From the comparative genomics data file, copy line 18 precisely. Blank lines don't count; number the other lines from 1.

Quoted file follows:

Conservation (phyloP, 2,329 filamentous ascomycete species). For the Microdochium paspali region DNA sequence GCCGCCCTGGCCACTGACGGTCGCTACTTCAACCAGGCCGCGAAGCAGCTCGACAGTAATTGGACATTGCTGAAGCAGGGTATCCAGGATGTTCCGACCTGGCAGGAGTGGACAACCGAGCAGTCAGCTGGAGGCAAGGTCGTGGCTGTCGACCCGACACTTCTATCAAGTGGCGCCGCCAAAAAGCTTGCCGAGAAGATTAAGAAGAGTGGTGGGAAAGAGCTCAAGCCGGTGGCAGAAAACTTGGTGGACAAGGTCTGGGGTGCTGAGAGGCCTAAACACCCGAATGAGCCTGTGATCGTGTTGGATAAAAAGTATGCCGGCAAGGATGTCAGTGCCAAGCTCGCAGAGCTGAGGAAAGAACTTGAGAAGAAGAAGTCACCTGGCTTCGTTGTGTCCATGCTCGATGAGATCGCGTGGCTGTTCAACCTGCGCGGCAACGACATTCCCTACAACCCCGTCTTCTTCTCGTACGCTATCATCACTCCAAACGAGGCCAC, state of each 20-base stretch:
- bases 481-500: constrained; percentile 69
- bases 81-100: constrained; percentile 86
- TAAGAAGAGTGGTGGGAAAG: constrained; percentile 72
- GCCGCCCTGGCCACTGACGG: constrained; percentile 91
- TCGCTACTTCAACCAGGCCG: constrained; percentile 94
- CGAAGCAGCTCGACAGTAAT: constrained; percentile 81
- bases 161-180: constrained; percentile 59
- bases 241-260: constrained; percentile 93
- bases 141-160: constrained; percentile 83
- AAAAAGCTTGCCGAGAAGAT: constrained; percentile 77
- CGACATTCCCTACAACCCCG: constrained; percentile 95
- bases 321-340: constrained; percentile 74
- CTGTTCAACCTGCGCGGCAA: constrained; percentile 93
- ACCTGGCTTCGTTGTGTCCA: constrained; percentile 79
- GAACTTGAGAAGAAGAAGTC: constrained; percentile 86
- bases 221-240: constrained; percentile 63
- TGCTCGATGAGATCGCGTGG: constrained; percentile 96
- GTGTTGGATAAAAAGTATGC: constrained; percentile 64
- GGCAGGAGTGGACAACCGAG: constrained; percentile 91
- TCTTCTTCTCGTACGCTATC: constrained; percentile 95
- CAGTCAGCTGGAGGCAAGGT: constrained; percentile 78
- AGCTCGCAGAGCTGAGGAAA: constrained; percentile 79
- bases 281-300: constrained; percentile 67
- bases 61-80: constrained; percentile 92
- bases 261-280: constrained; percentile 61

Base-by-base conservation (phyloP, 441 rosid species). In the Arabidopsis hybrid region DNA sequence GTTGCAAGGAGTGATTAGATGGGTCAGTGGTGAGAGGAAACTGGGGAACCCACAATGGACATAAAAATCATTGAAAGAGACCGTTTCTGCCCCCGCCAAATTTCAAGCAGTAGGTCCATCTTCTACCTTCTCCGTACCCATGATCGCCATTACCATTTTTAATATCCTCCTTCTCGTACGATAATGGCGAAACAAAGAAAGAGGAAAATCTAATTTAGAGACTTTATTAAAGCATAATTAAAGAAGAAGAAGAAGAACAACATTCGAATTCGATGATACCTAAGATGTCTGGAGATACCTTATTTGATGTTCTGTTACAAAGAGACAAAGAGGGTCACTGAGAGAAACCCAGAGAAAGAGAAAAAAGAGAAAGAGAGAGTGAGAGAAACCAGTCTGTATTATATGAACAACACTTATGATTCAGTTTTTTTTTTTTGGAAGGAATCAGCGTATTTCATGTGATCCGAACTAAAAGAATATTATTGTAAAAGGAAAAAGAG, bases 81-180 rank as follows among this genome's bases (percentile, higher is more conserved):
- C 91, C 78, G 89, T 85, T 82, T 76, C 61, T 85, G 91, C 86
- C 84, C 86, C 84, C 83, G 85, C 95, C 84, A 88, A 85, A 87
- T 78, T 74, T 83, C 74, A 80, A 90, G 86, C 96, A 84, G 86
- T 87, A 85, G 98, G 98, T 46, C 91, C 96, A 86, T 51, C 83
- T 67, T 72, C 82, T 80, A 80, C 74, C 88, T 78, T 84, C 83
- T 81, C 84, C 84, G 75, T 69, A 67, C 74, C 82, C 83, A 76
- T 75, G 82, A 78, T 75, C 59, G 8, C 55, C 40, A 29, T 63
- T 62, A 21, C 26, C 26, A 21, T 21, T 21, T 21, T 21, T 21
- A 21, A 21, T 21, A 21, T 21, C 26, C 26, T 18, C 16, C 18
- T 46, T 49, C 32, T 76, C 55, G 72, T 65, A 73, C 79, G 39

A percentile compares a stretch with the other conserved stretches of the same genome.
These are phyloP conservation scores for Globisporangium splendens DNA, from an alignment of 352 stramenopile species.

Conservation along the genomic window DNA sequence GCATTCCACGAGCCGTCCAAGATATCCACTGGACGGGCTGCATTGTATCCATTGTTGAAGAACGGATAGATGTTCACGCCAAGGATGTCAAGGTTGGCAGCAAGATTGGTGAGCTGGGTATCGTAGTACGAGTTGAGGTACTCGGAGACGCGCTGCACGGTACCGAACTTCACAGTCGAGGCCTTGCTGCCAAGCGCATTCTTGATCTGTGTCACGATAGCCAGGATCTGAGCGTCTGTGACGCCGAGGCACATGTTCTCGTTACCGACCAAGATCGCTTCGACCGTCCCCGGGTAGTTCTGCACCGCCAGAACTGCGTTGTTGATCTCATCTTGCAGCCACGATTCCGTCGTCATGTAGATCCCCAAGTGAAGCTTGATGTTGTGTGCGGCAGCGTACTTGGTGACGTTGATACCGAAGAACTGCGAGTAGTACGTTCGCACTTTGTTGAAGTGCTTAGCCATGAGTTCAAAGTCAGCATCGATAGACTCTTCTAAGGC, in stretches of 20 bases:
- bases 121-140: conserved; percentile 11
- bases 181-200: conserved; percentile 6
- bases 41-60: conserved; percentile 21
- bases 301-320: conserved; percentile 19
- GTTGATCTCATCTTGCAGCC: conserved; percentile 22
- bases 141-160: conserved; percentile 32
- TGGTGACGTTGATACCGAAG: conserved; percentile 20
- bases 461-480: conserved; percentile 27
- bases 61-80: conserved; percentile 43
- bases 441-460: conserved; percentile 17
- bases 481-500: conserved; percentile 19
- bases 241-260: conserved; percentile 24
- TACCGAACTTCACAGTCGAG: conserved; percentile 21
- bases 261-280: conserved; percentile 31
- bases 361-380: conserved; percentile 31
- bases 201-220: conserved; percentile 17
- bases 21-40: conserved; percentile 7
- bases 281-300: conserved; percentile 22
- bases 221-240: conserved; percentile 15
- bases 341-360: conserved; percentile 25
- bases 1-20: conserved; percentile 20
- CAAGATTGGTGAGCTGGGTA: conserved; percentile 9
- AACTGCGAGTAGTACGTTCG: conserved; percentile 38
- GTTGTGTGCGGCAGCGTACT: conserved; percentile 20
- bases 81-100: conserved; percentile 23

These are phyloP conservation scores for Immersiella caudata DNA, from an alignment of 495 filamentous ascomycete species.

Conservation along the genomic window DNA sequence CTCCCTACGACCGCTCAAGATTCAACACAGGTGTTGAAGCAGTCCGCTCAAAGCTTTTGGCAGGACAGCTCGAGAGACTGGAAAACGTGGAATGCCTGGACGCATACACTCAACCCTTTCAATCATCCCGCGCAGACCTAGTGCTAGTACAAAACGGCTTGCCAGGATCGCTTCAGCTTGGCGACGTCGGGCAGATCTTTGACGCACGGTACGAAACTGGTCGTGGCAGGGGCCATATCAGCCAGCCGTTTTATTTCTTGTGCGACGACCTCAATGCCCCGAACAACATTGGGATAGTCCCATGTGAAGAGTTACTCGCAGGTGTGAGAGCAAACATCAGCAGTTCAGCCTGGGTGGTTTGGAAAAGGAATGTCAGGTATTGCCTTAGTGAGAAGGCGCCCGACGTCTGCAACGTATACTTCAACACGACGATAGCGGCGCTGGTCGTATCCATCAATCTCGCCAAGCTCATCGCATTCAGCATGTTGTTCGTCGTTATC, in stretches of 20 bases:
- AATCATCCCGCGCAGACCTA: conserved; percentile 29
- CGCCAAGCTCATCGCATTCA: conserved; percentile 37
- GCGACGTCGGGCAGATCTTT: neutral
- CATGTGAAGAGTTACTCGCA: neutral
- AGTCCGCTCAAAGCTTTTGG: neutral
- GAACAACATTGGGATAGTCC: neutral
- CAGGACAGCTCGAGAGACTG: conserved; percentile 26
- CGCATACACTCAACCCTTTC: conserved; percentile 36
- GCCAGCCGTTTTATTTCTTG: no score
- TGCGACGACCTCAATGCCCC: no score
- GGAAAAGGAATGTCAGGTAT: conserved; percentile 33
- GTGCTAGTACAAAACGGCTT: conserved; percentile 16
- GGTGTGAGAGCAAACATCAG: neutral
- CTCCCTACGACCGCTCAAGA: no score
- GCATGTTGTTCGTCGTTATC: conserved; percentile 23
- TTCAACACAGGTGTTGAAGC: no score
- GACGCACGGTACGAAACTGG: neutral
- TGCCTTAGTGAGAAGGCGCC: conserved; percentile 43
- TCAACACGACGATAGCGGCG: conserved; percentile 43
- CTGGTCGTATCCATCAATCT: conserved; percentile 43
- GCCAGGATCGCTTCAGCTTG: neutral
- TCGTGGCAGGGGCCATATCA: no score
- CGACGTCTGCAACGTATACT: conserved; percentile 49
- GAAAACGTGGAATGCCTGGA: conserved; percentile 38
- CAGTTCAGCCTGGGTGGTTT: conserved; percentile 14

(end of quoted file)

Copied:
- TGCTCGATGAGATCGCGTGG: constrained; percentile 96